random victimI can safely say that I have seen a lot worse than this, it perhaps needed a little more atmosphere but for what it is, it does work. 4 out of 10.

The imdb page is here.


swish said...

Thanks for the review. I haven't heard of this movie. I have a weakness for b-movies with vampires. This seems up my alley. I saw the one picture with the one female vampire. Is there any more?

Taliesin_ttlg said...

Hi Swish, thanks for stopping by. Unfortunately all the screen shots I have are on the article. She does appear quite a bit towards the end of the movie - in a very delectable (and cleavage full) black dress.

swish said...

Hey again.

I was unclear on the question to you. (Sorry). I meant to ask if there was any more female vampires.

Taliesin_ttlg said...


Sorry, my misinterpretation. No, she's the only one.

Jason said...

I saw this movie & found it to be enjoyable enough but wanted more! So much was left unsaid...I wanted more explanations!!! For a video to rent though not too bad...I think it would have been cool though if Sarita came "back"...she was pretty...& I wish I could have seen more of her...I really enjoyed that Mike guy - great & the guy at the very beginning...the "digger"...they should have all had bigger parts...the best of the bunch!

Taliesin_ttlg said...

Hi Jason, thanks for the comment, I agree he actress that played Marita was very pretty.

The director of this, Don Henry, saw the review and contacted me via MySpace. He felt the review to be fair as there was much more he wanted to do but budget restrained him.

He is working on another vampire movie, Nightingale, and has promised me further details as they are forthcoming.

You can read a little more about Nightingale here.

JR said...

Just saw this movie last night (when the name Don Henry came up, I was thinking - I hope that's not the guy who tries to convince people he's a real vampire . . . different spelling, maybe)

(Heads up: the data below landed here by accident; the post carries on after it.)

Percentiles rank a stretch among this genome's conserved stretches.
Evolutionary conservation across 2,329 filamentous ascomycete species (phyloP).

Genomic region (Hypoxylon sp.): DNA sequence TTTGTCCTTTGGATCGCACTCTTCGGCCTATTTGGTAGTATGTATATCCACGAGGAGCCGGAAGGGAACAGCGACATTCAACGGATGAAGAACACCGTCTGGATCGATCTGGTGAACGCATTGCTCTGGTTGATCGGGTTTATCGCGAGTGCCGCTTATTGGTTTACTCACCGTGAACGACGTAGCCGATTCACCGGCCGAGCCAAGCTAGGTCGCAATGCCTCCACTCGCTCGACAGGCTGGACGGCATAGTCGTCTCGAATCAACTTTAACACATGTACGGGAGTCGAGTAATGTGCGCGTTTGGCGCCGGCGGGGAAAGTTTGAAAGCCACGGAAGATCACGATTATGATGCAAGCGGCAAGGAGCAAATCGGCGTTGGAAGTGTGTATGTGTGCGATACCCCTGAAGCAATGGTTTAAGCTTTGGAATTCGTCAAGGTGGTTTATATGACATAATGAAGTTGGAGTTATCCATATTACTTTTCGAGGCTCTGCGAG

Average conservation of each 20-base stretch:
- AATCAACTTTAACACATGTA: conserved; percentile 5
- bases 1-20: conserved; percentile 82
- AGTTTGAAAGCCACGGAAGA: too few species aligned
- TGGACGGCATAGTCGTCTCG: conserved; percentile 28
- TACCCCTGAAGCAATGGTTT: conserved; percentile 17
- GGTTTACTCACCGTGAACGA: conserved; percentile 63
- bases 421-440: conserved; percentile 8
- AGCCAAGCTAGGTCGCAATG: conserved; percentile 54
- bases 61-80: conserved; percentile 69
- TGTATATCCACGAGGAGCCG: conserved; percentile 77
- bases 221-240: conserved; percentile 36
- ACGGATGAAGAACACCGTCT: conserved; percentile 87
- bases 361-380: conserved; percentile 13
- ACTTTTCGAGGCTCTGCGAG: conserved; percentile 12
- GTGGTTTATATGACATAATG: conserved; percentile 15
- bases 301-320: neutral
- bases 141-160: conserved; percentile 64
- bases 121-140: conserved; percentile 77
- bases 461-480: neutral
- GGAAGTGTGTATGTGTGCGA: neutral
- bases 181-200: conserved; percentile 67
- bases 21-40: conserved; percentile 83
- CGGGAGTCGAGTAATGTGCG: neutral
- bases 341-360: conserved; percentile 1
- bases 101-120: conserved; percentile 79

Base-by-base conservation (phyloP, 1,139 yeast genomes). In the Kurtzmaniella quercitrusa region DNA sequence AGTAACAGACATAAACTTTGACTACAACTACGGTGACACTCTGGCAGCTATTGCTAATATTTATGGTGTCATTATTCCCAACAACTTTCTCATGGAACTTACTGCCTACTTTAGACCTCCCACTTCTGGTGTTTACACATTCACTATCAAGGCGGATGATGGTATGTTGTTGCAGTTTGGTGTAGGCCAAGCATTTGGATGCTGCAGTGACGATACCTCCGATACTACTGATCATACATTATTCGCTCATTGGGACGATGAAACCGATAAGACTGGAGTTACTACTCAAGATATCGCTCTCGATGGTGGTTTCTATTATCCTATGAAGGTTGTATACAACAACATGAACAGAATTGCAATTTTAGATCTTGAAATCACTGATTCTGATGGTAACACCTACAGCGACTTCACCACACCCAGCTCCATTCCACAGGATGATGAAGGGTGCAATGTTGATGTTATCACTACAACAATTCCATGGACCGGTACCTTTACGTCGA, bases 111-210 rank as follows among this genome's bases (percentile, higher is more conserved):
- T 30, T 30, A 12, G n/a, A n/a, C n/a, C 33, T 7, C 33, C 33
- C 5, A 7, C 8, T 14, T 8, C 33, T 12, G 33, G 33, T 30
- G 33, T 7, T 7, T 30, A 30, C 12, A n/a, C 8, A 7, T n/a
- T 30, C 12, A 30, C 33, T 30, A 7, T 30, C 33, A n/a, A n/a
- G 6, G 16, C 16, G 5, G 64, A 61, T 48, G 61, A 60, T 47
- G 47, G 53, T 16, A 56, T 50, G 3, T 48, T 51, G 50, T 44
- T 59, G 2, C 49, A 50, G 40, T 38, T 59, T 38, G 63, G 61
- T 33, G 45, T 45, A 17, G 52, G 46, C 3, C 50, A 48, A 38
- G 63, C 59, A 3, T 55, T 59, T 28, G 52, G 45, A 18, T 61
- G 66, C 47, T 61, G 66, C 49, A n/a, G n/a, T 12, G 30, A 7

What I didn't like: Maricela's friends, who contributed absolutely nothing to the plot. I thought for sure these vapid bimbos were being set up as fodder for a particularly brutal vampire attack at some later point but, alas, it was not to be . . . in which case, any good story editor would have cut these characters out after the first draft.

What I did like: the scene in which Luis frets about not being able to get drunk because he cannot imbibe but instead bites an intoxicated sleazeball, complete with salt and, after licking the slice of lime, saying "Thank God for blood-alcohol level" . . . brilliant!

The actor who played the main character of Luis Diego spoke with a bit of a lisp, which made him somewhat less than menacing (perhaps it worked out in the end, because there was no discernible difference in speech while he had the rather sizable fangs in). On the other hand, after seeing the trailer, I was expecting him to be a ruthless SOB, but I was pleasantly surprised to find his portrayal much more sympathetic . . . yes, even likable!

Taliesin_ttlg said...


there was a point to her friends, I think, as laid out in the review: Now, here we see a prime example of cleavage in action..

If you do a search on the blog for Nightingale, you'll see the outline for the plan for Henry's next project. Don actually contacted me with the outline when he wrote and thanked me for the review... which was nice. The problem with the film, as he saw it, was lack of budget to do what he wanted.

I think with the Luis character the biggest overall problem was lack of experience on the actors part. With hindesight I can't remember a lisp and would have to go back and rewatch to check that - I thus take your word as you have just watched the film, but as you say it will have prevented an obvious fang related speech impediment

JR said...

Hey Taliesin,

If, as you say in the review, "a little titillation goes a long way", then the frequent shots of Amy (either in that cocktail dress with essentially no front, or sunbathing nude in the very opening scene) and the episode featuring the naked prostitute should have sufficed . . . even for the horniest of (let's face it, straight male) viewers! The vacuous scenes of Maricela with her friends, on the other hand, had no connection whatever with either Maricela's aunt or Luis Diego's plight, and seriously bogged down the pacing.

JR said...

just one more thing . . . (homage to Peter Falk)

What I'm suggesting above is not a budget-related complaint . . . in other words, I'm not criticizing the lack of special effects or better actors. In fact, if someone had the presence of mind to cut out the superfluous stuff, not only would it have ended up a better film, but they might have been able to spend a bit more on other things (like the final editing!). Just a thought . . .

Taliesin_ttlg said...

JR, absolutely fair comment - I'm not defending the inclusion, just suggesting why.

They (the characters, not the cleavages!!! - lol) were superfluous but that might just have shown a lack of experience on Henry's part. I actually have, given this effort, quite high hopes for Nightingale.

btw... tributes to Peter Falk always welcome - in fact they should be compulsary!